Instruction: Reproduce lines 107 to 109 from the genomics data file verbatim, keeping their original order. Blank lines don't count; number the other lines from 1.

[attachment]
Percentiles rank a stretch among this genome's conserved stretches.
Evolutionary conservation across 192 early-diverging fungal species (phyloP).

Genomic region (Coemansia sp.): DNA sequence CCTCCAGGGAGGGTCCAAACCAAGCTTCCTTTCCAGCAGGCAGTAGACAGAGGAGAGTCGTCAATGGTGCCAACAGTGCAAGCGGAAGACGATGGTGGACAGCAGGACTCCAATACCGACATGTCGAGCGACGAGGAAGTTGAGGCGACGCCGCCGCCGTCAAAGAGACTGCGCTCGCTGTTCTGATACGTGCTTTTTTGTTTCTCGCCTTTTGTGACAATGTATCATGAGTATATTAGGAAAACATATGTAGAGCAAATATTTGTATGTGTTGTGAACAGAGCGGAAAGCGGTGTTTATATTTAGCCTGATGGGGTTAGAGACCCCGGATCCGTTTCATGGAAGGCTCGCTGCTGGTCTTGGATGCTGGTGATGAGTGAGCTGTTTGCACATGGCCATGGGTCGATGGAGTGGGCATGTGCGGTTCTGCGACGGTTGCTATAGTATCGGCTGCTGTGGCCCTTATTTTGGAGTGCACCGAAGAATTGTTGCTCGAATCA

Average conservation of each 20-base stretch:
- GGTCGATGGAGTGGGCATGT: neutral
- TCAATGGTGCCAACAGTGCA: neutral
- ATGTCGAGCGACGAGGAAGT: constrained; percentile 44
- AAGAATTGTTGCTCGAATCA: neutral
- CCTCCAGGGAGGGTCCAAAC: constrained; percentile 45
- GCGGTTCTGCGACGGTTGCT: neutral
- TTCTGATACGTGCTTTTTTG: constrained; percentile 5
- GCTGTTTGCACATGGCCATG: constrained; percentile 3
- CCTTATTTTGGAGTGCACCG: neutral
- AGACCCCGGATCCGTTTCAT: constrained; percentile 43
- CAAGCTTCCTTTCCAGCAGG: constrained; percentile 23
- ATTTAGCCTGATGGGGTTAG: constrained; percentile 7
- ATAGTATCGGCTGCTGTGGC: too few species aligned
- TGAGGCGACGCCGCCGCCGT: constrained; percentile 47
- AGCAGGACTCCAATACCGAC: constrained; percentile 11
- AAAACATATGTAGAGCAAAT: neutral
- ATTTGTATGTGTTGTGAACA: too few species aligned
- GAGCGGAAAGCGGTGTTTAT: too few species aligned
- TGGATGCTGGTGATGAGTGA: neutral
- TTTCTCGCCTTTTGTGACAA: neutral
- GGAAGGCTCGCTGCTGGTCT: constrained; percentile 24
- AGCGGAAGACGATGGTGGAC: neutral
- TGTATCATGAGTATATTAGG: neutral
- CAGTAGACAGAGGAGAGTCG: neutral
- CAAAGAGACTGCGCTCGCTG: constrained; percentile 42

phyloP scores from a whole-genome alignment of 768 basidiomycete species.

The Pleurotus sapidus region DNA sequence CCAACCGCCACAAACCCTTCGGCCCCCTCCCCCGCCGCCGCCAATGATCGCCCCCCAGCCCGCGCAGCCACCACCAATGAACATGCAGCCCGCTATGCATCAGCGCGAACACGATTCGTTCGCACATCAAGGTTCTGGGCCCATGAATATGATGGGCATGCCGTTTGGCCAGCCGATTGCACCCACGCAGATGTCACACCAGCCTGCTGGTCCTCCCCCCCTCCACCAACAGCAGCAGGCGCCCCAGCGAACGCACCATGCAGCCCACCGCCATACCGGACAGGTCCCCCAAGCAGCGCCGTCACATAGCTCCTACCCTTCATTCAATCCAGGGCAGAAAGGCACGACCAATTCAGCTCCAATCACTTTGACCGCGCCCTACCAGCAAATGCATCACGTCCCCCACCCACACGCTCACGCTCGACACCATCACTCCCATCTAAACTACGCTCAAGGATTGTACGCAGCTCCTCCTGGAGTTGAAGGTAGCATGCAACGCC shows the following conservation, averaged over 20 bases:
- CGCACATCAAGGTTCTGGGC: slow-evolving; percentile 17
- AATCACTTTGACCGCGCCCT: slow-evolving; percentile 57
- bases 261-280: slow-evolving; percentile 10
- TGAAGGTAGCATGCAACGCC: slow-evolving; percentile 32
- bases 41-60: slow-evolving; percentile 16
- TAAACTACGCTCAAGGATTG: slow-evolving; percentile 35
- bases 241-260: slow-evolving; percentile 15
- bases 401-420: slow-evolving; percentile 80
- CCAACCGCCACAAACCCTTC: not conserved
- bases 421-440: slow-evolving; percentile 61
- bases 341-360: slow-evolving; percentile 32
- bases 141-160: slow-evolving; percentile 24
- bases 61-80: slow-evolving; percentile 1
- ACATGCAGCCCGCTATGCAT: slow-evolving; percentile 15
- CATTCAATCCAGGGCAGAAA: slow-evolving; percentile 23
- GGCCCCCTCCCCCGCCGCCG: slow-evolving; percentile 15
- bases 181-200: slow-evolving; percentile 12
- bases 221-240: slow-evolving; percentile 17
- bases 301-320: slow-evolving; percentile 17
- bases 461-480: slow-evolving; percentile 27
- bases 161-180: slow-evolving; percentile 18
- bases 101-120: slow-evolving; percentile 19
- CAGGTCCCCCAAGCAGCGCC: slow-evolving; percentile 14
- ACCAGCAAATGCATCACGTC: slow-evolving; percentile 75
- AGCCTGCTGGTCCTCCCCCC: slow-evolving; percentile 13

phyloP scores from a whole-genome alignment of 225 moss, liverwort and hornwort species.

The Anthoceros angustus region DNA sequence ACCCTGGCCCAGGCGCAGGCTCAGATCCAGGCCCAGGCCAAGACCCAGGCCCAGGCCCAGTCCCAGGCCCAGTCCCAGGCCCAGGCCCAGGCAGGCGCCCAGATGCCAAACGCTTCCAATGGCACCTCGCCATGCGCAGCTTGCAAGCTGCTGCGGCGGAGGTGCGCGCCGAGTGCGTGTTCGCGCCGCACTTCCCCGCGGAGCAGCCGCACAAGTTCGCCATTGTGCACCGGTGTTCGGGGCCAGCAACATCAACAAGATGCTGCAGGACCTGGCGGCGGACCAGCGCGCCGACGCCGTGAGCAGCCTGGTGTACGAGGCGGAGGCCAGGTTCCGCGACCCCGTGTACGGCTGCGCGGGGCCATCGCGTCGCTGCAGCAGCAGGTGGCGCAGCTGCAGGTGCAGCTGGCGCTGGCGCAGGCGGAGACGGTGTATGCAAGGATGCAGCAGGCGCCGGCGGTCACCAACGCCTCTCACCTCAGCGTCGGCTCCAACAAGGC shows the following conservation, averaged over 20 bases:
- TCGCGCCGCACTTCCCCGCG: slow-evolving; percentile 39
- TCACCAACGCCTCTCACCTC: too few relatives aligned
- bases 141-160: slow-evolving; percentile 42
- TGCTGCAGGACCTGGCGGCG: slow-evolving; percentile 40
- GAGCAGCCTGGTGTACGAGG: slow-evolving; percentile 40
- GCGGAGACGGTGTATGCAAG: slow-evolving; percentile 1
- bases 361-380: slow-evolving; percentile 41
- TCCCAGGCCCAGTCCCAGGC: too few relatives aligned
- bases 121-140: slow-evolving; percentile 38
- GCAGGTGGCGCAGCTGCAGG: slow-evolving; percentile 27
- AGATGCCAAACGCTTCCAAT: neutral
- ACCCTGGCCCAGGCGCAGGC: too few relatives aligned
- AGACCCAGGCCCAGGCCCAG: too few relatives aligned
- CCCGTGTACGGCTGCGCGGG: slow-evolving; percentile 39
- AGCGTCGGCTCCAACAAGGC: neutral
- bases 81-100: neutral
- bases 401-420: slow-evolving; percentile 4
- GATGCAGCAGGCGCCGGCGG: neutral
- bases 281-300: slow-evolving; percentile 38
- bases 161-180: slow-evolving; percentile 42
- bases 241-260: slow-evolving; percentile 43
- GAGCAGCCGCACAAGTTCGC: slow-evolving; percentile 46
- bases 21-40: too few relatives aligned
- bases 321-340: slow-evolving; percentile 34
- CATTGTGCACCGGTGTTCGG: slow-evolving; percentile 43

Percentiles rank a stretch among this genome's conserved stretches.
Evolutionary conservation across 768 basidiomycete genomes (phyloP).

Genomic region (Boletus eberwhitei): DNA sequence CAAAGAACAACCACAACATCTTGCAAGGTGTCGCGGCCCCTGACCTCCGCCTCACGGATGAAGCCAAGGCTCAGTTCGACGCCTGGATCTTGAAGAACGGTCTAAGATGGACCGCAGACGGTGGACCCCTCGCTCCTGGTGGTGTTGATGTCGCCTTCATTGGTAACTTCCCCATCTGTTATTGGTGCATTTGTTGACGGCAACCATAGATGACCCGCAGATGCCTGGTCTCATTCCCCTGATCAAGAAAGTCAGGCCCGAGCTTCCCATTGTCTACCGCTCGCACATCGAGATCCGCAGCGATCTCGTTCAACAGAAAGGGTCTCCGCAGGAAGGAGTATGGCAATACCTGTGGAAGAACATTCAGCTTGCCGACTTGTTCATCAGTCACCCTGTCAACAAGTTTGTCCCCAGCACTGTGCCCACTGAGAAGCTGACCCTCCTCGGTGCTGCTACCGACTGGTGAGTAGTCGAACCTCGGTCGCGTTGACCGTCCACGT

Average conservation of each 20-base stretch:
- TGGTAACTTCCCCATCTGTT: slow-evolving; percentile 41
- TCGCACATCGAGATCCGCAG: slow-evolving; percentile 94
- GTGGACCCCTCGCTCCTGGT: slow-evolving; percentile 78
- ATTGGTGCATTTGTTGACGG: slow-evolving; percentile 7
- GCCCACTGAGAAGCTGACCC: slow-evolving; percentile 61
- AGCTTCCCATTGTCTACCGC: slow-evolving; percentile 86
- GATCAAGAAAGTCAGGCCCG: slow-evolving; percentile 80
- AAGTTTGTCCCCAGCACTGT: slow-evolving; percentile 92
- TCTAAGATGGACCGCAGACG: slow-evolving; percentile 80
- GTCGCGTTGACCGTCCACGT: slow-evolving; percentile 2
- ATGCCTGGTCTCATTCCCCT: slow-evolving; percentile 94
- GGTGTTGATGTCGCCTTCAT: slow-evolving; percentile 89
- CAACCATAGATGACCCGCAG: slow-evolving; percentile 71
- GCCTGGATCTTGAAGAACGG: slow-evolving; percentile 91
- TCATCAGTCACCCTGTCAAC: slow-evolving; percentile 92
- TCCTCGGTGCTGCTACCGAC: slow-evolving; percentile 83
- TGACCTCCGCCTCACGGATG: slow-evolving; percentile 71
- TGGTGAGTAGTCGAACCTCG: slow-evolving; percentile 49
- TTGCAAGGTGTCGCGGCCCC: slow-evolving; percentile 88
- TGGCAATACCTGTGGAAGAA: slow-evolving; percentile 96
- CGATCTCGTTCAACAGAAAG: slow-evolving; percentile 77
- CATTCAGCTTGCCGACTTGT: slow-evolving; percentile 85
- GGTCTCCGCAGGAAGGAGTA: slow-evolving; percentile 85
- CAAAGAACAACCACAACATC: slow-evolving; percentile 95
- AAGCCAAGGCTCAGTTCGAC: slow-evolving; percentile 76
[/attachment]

- TGGCAATACCTGTGGAAGAA: slow-evolving; percentile 96
- CGATCTCGTTCAACAGAAAG: slow-evolving; percentile 77
- CATTCAGCTTGCCGACTTGT: slow-evolving; percentile 85